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White Lodging is prepared to embark on a $356 million project at Interstate 65 and U.S. 30 in Merrillville that would include a meeting and event center, hotels, restaurants, an office building, townhomes, condominiums and other amenities on 40 acres at Northwest Indiana's most prominent interstate interchange.

The Farm at Crossroad Commons would replace White Lodging's former Radisson Hotel and Star Plaza Theatre, as well as its still-standing Twin Towers office complex.

"This project will serve as a long-standing anchor for economic development and a true transformational destination for visitors to the Region — just as the Radisson and Star Plaza Theater did for so many years," White Lodging Chairman Bruce White said.

The company said it would cover two-thirds of the project's cost. It is asking municipal, county and state governments to contribute the other third.

Deno Yiankes, White Lodging president and CEO for investments and development, said the proposal is a worthy successor to the former hotel and theater.

"This really is something that we believe has the potential to have another 40-year impact on the Region," Yiankes said. "It's going to take the will of the community to get it done."

The Farm at Crossroad Commons

White Lodging's 2016 decision to demolish the Radisson and Star Plaza, followed in 2017 by the announcement it would raze the Twin Towers, has left the Region wondering what would come next for the northwest quadrant of one of the area's busiest interchanges.

Yiankes said the motivation for The Farm at Crossroad Commons is to honor the legacy of Dean White, the "founding father" of the companies bearing his name.

"Knowing how much he had a passion for Northwest Indiana, we wanted to do something with transformational impact," he said.

Bruce White called it "a once-in-a generation opportunity that pays homage to my father’s legacy and the White Family’s continued investment in Northwest Indiana."

Land planning consultants told White Lodging executives that simply replacing the old Radisson with a modern hotel wouldn't provide a cohesive identity to the site, and recommended looking at it "more holistically," Yiankes recalled.

"We spent the last year and a half thinking, 'What if we could do something transformational for the Region?' " he said.

The result is a plan that calls for 1.2 million square feet of built space, including:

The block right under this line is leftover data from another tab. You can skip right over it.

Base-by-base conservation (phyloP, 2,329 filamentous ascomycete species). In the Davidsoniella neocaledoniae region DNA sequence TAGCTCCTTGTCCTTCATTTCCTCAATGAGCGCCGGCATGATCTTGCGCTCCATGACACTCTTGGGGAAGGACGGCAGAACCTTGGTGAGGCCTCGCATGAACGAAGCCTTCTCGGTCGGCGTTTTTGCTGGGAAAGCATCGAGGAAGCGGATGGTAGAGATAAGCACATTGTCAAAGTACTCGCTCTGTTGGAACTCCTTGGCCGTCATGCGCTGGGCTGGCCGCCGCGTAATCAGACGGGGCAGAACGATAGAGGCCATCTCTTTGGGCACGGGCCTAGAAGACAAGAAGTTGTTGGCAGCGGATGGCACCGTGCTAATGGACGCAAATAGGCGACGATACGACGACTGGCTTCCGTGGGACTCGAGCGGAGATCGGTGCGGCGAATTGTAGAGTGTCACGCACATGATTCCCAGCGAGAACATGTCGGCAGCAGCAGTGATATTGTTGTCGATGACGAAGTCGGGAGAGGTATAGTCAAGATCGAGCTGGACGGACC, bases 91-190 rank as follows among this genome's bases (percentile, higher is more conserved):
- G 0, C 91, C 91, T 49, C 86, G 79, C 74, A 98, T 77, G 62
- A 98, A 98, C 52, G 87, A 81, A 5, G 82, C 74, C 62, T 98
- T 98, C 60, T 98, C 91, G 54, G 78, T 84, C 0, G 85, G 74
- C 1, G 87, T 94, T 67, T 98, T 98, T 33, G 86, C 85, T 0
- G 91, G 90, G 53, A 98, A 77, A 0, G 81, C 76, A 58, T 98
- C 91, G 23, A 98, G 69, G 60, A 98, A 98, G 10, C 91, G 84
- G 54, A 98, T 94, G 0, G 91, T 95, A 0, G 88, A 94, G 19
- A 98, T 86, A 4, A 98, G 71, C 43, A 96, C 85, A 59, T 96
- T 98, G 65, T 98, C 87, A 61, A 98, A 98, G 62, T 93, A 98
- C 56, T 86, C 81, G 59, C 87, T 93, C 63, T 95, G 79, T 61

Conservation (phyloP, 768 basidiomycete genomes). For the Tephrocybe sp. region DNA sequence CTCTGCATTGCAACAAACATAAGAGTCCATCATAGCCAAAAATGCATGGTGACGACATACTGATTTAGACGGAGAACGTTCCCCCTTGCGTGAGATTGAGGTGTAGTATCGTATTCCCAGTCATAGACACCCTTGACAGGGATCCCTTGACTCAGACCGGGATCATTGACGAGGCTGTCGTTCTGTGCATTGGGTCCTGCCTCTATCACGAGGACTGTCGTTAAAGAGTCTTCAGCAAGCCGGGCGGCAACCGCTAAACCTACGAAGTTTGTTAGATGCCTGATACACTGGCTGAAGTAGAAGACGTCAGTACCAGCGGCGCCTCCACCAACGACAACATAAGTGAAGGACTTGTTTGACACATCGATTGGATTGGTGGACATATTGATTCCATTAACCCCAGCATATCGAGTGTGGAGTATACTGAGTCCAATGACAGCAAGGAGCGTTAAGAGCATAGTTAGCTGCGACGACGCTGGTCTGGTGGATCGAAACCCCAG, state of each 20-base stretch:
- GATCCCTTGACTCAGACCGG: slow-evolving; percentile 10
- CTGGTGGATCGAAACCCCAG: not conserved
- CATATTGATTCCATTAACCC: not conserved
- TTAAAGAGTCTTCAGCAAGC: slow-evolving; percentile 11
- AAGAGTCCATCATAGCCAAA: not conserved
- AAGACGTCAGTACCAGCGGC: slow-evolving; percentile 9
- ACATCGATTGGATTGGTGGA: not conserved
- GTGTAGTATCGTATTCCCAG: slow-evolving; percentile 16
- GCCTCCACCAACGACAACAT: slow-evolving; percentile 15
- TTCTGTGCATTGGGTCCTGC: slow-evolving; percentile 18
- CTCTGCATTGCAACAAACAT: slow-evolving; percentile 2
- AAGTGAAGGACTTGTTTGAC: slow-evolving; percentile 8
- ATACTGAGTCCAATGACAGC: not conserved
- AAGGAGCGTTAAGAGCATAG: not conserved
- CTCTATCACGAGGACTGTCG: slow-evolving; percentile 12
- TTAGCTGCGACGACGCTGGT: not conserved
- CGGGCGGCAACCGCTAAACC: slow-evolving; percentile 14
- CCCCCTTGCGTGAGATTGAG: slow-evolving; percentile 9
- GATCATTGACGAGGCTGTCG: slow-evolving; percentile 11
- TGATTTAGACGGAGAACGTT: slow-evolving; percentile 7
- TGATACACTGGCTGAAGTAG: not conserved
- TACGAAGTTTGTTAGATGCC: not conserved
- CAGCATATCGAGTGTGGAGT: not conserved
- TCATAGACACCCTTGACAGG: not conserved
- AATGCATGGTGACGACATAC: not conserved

• An 80,500-square-foot meeting and event center, with a 43,500-square-foot exhibit hall and various other spaces for meeting and events and 24,000 square feet of "unique outdoor social areas."

• Four hotels with 520 guest rooms. One hotel, "a premium brand," would have 225 guest rooms, with a ballroom and break-out space for meetings. Two other hotels would have a combined 250 rooms, and a boutique bed-and-breakfast would offer 45 guest rooms.

• 108,000 square feet of class A office space. Yiankes said the company hopes to attract new businesses to Northwest Indiana with the office building.

"We think it offers a strong opportunity to bring in some new companies," he said.

• 1,300 parking spaces in a below-grade garage covering 475,000 square feet spread beneath the central portion of the development.

"If you have a bunch of surface parking, you don't get the town center-type feeling we're trying to create," Yiankes said.

He also said access to the site would be in the same place on U.S. 30 but would be more direct than it is now.

"It would bring you right into the spine of the development," he said, either to get to the garage or to the headquarters hotel.

• 18 townhouse units and 32 condominiums, for a total of 60,000 square feet of housing. Yiankes said the residential component offers a chance for people to live at a "town center," something lacking in the immediate area.

• A visitors center and greenhouse, occupying nearly 25,000 square feet. The greenhouse would operate year-round, would offer a strong educational component, and would be used in an effort to promote a more healthy lifestyle among Region residents, Yiankes said.

• An art gallery and studios of about 4,600 square feet. The Dean and Barbara White Family Foundation would sponsor residencies for artists in any discipline, Yiankes said, in an effort to support the arts and promote them to the community.

"We think that's a good extension of what the theater had done all those years," he said.

• Two restaurants and a microbrewery and distillery totaling nearly 19,000 square feet.

• A horse-riding arena of 30,000 square feet, adjacent to the event center.

The combination of amenities would provide reason for visitors to spend extra time in the Region, Yiankes said.

"If we activate it with all these varying uses, there's reason for them to linger, to stay another two, three days," he said.

Economic impact and financing

"The big win here is not only the transformational nature of it," Yiankes said. "We're going to bring in a thousand jobs, and over 600 construction jobs during the three-year build-out."

The company is also projecting, over a 10-year period: